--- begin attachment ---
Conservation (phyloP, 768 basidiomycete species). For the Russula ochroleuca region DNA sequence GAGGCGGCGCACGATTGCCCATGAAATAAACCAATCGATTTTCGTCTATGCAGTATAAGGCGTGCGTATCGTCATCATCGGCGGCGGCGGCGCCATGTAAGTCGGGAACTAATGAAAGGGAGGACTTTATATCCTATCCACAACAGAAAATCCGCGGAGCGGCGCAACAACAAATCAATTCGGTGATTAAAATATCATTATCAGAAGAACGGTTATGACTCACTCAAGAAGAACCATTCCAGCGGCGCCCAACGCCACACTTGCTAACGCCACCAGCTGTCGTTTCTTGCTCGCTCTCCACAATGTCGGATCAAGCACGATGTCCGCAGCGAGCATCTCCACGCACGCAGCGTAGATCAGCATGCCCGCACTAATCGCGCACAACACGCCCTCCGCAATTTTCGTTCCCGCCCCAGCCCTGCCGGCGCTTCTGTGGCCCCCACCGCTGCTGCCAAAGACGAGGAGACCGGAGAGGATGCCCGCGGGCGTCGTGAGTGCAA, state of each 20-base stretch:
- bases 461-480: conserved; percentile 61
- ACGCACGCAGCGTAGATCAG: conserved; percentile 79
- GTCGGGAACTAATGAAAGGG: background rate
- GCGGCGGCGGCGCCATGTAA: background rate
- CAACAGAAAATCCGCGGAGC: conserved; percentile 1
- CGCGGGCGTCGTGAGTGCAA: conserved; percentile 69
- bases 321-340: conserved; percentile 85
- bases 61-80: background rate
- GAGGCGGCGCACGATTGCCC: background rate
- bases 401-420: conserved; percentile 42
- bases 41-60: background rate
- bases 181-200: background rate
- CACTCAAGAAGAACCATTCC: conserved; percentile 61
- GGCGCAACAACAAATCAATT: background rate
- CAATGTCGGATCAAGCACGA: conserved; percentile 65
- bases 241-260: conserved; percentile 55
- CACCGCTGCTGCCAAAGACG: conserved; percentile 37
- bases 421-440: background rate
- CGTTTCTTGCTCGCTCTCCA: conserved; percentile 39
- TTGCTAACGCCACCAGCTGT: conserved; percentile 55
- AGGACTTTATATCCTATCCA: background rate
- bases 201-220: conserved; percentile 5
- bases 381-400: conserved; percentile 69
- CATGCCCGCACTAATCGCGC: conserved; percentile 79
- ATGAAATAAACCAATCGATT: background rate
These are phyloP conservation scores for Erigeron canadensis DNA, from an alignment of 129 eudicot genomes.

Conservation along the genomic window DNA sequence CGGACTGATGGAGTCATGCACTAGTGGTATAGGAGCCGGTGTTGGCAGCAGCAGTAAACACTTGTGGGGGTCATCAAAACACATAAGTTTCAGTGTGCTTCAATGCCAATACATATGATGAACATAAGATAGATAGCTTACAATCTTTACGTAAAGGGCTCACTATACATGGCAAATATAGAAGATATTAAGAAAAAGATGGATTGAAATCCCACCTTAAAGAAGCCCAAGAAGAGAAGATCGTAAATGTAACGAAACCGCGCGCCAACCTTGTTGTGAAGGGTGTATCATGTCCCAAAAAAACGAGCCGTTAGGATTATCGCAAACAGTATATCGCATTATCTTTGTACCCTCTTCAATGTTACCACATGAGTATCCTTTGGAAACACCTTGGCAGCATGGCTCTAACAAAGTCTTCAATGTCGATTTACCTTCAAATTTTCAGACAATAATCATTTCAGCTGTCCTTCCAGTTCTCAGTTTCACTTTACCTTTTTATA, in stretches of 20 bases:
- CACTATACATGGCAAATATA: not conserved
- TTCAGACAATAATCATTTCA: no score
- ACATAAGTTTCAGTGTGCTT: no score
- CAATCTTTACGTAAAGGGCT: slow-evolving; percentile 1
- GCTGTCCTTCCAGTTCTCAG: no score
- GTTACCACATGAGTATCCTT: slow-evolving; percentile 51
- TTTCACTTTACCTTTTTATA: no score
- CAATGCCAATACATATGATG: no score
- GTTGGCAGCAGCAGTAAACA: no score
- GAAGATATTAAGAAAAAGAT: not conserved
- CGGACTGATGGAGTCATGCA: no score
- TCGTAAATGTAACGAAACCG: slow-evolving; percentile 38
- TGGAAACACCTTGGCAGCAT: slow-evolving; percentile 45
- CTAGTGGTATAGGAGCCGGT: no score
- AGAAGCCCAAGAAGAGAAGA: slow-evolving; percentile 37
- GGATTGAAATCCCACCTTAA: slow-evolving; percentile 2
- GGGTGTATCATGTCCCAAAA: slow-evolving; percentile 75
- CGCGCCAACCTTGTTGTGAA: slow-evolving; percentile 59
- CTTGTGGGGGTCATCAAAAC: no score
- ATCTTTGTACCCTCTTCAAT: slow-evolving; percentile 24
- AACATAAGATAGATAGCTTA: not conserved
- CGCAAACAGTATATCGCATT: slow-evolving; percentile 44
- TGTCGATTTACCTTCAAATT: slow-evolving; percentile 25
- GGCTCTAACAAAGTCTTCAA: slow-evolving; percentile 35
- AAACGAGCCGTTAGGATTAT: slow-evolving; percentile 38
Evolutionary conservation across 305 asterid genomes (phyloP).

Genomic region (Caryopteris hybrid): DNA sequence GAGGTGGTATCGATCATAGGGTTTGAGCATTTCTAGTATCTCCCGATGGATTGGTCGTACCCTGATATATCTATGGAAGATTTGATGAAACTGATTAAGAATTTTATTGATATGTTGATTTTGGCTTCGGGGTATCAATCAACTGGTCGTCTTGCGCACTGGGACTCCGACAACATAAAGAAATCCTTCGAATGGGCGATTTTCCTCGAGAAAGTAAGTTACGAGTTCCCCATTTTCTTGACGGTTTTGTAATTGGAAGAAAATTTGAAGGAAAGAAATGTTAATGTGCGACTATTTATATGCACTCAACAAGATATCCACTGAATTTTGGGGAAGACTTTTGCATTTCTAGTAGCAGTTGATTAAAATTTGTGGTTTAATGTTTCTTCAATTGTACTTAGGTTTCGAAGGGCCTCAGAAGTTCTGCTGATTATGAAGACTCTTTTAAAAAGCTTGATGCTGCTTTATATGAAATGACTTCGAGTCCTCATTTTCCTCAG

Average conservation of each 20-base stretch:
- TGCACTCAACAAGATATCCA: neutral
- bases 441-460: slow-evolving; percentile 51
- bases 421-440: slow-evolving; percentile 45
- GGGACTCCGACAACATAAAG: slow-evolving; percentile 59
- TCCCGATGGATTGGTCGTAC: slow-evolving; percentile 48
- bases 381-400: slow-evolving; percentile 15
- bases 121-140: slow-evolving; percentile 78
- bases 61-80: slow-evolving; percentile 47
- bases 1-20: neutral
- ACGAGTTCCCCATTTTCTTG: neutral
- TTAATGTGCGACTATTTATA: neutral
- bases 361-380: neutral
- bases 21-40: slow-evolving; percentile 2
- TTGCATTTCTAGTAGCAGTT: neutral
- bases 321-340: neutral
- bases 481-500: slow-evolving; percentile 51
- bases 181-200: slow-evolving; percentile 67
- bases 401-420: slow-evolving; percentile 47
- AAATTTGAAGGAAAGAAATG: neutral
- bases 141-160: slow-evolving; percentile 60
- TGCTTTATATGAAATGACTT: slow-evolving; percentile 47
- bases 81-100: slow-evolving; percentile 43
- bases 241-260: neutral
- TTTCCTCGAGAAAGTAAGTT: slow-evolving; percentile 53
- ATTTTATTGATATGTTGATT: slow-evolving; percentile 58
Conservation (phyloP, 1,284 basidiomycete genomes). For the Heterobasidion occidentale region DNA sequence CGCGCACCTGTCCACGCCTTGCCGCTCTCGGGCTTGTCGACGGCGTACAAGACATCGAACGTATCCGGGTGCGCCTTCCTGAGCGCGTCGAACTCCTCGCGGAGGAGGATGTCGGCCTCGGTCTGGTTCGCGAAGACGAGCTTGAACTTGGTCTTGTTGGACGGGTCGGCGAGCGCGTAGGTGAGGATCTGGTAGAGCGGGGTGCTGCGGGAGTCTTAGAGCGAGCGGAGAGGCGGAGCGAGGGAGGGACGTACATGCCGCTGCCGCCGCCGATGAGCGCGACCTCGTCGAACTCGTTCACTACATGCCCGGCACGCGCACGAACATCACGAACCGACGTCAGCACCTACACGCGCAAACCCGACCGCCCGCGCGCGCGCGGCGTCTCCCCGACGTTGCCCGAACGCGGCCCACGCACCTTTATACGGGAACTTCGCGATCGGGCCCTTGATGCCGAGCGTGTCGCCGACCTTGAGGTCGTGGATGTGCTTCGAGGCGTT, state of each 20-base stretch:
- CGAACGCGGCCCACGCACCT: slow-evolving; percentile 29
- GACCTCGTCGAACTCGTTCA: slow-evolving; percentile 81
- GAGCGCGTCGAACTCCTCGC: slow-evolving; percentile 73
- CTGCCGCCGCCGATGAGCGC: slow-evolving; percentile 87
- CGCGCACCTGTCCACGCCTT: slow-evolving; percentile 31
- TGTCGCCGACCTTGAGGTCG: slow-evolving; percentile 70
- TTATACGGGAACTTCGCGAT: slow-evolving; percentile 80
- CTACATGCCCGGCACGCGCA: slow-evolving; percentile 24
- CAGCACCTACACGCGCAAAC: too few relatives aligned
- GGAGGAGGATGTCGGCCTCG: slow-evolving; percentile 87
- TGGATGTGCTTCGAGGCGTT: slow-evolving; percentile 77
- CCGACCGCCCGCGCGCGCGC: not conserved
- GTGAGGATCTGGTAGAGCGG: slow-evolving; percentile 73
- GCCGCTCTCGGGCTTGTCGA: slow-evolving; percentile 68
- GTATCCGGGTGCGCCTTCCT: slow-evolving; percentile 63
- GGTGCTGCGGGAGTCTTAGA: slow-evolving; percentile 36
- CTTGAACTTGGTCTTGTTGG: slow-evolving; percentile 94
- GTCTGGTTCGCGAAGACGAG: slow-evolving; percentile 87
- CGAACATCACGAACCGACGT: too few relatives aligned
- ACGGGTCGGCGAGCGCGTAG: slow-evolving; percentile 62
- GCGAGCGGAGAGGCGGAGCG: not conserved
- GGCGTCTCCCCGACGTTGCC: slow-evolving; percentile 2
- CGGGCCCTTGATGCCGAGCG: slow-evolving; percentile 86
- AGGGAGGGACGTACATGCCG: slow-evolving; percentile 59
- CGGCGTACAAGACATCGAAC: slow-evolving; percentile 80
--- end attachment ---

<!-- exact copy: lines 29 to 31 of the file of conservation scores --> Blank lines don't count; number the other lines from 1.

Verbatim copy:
- CACTATACATGGCAAATATA: not conserved
- TTCAGACAATAATCATTTCA: no score
- ACATAAGTTTCAGTGTGCTT: no score